The air through which birds, bats, and many insects travel may vary considerably in temperature, humidity, air pressure, visibility, wind speed and wind direction depending on the altitude at which these animals travel. These factors affect the costs and the risks associated with long-distance travel, such as during migration [1,2,3,4]. Wind conditions and how these vary with altitude have most frequently been considered the primary factor affecting migratory flight [2, 5,6,7,8,9,10]. Similarly, thermal uplift is crucial for soaring migrants, its intensity determining the altitudes and subsequent gliding distance that birds can attain (, and references therein). The roles of humidity, temperature and pressure have also been considered, notably in relation to their potential impacts on migrants’ water balance [5, 11]. Finally, poor visibility (cloud cover) and precipitation may increase the costs and risks of migration and have indeed been found to reduce migratory onset and intensity ( and references therein, [12, 13]). Given this range of potential effects of atmospheric variables on the energy and water balance of avian migrants and, thus, the costs and success of migration, decisions on when to fly and at what altitude are probably of paramount importance to aerial migrants.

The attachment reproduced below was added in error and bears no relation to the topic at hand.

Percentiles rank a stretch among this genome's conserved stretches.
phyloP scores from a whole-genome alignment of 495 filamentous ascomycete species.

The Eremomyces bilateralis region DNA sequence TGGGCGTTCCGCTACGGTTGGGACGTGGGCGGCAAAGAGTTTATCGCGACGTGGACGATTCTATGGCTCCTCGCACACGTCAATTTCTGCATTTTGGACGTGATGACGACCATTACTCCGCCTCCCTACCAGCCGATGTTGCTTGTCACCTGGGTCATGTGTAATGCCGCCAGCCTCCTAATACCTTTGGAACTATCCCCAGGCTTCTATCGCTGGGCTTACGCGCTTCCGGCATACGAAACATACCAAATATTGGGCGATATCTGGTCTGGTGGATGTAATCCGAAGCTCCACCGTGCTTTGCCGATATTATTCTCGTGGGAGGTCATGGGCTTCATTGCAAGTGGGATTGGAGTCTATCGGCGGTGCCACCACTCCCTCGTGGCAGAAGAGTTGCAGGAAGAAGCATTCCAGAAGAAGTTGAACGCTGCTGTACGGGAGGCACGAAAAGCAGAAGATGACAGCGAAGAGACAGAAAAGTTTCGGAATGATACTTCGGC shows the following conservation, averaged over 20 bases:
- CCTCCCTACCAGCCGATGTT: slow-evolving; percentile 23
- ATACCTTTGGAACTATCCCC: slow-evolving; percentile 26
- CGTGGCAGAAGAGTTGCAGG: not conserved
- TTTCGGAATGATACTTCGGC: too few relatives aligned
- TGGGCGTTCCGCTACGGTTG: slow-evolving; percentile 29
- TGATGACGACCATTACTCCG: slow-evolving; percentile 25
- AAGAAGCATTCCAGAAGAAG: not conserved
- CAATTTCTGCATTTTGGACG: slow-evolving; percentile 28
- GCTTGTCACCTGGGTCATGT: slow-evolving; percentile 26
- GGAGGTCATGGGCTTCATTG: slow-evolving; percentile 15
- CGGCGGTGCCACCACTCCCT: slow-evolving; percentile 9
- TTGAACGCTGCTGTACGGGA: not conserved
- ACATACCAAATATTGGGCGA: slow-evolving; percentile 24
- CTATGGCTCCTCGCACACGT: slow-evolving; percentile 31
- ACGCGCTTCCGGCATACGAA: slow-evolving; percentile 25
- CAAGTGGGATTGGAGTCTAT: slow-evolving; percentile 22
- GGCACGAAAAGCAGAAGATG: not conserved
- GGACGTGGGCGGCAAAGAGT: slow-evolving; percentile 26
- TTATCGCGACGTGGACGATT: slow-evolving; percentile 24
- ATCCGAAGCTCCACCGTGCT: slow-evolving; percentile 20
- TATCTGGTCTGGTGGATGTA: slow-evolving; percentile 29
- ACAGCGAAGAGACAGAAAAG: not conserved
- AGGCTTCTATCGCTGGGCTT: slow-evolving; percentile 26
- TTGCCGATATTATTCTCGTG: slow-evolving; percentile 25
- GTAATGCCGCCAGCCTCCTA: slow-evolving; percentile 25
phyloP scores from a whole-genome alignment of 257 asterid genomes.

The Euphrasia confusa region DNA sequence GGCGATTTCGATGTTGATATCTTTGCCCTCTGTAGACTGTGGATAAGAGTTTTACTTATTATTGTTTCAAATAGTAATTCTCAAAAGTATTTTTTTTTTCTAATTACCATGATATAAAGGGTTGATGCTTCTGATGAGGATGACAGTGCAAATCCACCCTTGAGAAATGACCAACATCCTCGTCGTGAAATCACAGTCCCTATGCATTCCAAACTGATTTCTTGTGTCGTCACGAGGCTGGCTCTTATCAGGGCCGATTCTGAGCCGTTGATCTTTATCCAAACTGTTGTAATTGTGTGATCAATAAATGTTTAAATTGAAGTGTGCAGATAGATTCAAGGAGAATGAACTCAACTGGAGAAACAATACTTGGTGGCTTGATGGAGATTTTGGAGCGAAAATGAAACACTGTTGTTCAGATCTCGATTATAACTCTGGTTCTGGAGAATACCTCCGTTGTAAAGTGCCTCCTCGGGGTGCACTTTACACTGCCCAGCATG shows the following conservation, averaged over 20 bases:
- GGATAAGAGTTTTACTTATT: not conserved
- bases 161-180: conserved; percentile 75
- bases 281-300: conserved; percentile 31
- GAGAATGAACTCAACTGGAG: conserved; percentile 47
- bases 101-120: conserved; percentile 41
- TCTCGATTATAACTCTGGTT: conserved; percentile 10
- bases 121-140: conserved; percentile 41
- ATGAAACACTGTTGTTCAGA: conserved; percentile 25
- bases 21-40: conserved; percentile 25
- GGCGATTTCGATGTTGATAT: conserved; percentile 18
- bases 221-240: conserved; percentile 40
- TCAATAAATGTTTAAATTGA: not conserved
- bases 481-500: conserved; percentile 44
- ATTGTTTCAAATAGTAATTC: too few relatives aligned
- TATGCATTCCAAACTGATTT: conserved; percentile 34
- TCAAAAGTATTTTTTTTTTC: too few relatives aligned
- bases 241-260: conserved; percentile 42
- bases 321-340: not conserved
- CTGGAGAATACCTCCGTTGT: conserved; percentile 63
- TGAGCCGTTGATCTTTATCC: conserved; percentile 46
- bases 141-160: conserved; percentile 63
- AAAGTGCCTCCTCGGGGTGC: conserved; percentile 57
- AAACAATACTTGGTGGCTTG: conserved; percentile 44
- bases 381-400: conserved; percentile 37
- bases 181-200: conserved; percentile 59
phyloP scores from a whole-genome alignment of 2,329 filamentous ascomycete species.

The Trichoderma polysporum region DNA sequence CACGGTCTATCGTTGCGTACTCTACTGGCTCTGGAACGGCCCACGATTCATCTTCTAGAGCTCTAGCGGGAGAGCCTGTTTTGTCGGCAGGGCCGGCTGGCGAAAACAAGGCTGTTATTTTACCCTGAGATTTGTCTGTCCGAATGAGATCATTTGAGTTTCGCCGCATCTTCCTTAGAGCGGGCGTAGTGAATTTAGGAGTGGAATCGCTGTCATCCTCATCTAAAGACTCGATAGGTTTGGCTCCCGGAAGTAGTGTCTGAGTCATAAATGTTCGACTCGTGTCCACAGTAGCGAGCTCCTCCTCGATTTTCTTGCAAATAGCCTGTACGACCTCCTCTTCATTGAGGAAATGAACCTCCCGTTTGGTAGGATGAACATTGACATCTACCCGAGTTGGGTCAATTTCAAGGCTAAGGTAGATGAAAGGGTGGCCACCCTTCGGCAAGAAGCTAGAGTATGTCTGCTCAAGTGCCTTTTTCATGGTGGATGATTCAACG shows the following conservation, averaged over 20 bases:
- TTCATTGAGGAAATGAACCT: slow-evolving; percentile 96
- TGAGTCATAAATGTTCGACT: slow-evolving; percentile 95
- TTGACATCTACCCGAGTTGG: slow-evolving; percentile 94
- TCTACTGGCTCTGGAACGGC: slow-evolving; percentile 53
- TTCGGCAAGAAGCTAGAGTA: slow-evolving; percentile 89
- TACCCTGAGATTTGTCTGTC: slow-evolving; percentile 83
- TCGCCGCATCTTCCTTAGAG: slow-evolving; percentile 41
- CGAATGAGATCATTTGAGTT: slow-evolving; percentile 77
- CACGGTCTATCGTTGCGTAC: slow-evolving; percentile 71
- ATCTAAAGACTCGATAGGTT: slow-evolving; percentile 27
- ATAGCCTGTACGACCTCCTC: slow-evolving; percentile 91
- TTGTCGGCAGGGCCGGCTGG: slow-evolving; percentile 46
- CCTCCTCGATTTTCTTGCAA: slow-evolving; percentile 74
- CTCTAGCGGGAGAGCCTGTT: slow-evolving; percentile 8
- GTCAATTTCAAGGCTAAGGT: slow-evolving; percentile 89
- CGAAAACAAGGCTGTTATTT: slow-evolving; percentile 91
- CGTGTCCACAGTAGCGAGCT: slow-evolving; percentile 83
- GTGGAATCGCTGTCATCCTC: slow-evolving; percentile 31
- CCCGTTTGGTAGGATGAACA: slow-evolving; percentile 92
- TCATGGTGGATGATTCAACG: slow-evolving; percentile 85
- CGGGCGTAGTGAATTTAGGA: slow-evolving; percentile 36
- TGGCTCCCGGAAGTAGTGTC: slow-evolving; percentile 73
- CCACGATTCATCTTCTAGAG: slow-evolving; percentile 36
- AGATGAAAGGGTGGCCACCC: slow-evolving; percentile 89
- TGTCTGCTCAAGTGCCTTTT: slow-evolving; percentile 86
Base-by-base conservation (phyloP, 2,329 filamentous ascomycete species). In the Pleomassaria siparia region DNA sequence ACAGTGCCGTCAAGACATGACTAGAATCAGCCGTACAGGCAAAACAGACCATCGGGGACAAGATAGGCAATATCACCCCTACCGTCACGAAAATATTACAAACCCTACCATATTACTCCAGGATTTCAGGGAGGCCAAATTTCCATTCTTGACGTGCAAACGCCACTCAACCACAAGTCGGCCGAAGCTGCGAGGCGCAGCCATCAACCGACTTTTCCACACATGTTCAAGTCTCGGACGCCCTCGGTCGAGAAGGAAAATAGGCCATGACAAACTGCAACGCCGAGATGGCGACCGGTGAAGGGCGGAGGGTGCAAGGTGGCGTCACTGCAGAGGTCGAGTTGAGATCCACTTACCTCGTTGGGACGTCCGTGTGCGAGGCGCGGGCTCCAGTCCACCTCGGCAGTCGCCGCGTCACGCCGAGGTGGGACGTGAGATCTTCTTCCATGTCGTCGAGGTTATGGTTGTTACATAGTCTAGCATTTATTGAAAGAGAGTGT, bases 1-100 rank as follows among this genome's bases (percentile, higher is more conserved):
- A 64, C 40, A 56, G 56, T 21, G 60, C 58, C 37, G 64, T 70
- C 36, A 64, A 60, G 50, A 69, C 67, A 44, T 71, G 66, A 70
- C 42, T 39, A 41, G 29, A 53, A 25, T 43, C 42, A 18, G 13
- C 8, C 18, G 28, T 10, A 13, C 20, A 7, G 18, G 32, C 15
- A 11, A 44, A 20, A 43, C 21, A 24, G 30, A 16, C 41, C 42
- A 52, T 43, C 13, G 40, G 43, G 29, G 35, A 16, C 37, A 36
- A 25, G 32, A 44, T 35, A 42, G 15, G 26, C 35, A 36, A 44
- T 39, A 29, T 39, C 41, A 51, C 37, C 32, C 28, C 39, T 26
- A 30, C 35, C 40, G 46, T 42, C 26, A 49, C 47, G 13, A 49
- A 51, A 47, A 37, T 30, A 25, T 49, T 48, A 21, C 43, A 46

Most studies on flight altitude selection in migratory birds have been based on radar observations and suggest that migratory flights typically occur up to 1500 m above ground level (a.g.l.), although much higher altitudes are also occasionally recorded [1, 2, 9, 14]. Wind, which may provide assistance to migrating birds, can vary greatly in speed and direction with altitude  and studies in the trade wind zone (i.e. between 30°N and 30°S) have found that the flight altitude of birds at these latitudes coincides with profitable winds, suggesting migrants choose altitudes that provide the best wind support [6, 7, 16]. However, in the mid-latitudes (i.e. 30°N - 60°N, and 30°S - 60°S), studies have suggested that migrants may not always fly at the altitude that provides the most favourable winds [17, 18]. A radar study in southern Italy suggested that diurnal migrants were not always selecting the altitude with maximum tailwind, instead climbing until wind support no longer improved, irrespective of even better wind support at higher altitudes . Similarly, using weather radar observations in the Netherlands, Kemp et al.  found that nocturnal migratory birds mainly flew at low altitudes unless there were headwinds, also suggesting birds do not always select the altitude with the best wind support.